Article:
Good thing Michigan hasn’t hit anywhere near bathing suit temperatures yet because the beach isn’t ready for us. Metro Beach, in Harrison Township, made news recently – not for its peaceful waterfront – but for a host of supervised fires.
Natural Resources Department firefighters and officials have been conducting a controlled burn to rid the 350 acres of phragmites – that’s a fancy term for reeds or perennial grasses that grow in wetland areas.
According to a story in the Mount Clemens-Clinton-Harrison Journal, the process is part of a four-year program at the Metropark. The phragmites were treated last year with an herbicide to kills the plant at its root.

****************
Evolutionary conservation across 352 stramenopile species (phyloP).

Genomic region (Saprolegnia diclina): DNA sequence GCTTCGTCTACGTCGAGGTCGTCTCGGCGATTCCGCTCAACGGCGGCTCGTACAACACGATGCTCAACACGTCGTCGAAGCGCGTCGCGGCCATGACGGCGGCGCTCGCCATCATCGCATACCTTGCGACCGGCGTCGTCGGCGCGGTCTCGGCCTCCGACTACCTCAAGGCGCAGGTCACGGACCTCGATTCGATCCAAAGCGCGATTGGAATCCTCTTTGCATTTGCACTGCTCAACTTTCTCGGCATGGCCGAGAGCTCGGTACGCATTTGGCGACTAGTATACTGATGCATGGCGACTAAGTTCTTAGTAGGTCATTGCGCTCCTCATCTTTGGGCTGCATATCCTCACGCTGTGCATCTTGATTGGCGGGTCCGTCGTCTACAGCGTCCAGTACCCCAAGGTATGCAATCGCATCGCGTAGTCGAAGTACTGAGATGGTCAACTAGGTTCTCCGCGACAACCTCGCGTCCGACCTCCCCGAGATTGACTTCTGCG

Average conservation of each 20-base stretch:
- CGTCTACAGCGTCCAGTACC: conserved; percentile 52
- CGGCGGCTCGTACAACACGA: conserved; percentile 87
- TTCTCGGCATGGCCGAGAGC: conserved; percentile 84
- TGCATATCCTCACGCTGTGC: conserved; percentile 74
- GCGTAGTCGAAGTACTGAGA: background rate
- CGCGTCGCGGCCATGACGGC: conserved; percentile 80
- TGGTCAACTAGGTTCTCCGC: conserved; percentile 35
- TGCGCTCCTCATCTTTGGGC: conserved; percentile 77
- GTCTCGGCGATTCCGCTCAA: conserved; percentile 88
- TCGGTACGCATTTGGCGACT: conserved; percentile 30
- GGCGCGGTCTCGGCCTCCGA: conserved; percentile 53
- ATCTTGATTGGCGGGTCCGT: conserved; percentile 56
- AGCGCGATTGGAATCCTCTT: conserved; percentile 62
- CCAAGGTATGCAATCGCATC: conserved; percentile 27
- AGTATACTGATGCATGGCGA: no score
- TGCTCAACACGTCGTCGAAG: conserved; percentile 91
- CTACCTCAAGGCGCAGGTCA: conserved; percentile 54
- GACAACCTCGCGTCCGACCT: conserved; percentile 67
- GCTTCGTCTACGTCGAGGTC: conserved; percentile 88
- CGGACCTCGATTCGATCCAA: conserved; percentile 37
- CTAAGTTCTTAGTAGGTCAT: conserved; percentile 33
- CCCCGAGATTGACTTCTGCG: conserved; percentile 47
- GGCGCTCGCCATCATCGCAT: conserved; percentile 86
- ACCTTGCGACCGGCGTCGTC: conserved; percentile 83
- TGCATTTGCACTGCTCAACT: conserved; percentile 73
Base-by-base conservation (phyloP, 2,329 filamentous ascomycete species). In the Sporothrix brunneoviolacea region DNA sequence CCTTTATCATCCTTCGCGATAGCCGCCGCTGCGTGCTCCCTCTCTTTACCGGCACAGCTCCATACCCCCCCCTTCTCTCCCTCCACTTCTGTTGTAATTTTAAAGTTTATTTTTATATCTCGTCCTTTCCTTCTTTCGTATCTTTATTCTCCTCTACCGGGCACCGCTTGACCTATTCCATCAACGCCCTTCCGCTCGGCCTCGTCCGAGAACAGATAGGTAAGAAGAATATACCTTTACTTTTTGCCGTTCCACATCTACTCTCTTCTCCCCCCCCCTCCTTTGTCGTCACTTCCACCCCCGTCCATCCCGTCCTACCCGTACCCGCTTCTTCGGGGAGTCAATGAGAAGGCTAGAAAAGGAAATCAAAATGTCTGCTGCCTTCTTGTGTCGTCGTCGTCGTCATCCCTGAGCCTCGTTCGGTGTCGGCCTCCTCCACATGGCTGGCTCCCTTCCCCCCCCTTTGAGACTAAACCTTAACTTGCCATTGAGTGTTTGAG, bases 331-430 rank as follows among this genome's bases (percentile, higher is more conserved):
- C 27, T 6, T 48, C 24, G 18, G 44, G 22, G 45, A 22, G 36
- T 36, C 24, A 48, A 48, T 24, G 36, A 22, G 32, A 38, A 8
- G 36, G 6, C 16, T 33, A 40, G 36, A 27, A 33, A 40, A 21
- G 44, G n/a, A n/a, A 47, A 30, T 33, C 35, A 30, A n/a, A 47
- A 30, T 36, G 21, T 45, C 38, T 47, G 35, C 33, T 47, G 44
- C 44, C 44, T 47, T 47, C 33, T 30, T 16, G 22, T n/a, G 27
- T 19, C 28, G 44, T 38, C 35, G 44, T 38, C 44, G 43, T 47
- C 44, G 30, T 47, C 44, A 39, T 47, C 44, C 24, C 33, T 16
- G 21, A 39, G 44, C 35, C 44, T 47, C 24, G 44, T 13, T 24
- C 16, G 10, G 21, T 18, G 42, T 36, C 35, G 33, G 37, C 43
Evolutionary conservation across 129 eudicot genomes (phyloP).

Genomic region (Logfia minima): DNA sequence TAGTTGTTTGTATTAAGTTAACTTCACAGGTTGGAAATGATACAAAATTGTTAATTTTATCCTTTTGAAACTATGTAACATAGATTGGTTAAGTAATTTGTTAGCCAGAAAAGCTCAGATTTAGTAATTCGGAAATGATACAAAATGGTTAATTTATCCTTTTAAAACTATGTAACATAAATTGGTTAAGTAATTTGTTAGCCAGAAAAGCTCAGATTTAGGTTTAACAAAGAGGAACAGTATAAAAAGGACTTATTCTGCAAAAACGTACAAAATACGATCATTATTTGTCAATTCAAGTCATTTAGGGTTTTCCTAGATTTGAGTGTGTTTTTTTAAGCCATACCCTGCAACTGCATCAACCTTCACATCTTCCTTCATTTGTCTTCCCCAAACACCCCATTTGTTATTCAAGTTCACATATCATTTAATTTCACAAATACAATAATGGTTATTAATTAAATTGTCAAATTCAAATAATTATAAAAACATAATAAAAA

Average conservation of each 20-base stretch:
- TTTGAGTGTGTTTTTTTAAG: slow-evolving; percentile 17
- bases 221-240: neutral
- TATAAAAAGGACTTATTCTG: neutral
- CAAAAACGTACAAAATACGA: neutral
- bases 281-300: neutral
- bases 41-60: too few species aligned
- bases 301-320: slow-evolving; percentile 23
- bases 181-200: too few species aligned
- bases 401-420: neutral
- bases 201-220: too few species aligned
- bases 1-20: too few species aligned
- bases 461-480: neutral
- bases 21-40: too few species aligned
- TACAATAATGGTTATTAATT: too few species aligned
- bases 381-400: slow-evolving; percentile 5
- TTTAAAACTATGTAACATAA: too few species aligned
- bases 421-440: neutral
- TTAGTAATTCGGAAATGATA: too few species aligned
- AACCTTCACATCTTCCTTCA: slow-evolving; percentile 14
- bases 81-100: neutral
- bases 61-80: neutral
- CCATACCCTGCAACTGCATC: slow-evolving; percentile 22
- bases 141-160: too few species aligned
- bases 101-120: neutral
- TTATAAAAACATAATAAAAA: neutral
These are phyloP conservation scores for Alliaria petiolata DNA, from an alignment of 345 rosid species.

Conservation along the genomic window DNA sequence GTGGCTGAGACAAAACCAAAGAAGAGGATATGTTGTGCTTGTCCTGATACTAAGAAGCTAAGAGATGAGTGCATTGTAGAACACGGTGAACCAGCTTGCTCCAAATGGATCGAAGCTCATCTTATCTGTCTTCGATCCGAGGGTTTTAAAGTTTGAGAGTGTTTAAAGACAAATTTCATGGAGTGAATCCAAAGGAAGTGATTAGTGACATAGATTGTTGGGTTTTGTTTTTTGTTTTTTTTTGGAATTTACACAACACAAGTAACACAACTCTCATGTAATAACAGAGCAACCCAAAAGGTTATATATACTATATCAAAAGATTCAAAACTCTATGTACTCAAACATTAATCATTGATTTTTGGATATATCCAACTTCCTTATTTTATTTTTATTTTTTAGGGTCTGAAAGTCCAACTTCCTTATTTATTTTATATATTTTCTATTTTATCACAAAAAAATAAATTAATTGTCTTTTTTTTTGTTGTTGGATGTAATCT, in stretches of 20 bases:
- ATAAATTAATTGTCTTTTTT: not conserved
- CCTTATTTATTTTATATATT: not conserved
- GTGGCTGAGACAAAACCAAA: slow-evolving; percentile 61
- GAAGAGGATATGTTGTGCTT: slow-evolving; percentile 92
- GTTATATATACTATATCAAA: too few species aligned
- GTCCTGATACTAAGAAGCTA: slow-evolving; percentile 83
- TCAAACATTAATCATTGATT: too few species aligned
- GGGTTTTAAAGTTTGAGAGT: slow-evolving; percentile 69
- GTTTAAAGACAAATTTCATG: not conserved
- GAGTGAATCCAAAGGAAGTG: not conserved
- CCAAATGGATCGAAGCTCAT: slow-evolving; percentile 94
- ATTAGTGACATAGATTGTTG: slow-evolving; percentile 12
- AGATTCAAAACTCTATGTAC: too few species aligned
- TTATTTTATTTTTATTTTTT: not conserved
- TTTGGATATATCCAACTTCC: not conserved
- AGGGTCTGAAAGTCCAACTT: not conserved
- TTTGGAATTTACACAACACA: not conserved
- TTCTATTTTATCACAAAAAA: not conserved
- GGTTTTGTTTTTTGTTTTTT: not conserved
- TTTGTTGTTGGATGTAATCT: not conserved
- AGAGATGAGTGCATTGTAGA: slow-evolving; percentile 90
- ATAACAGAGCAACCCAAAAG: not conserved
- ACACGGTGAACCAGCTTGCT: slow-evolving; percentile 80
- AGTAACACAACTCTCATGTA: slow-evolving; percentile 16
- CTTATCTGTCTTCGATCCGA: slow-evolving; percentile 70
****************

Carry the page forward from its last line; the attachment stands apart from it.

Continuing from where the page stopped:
The next step? Burning the weeds. If left alone, the phragmites have a tendancy to take over and compromise the growth of other wildlife in the area. Harrison Township Supervisor Anthony Forlini was quoted in the story, giving this explanation: “The problem is natural species can’t grow with this heavy thatch of phragmites.”
The program is covered by a grant from the U.S. Fish and Wildlife Department, the Marsh Restoration Project is being handled by multiple agencies. Among them are the Michigan Department of Natural Resources and Environment, Harrison Township, Ducks Unlimited, Michigan Sea Grant and the Southeast Michigan Council of Governments. It’s been attempted in fits and starts due to high winds and uncooperative weather.
We want to know your thoughts. Does this process of battling these weeds concern you or impact your decision to visit the park?
Tell us what Metro Beach means to you. Is it a favorite summer destination?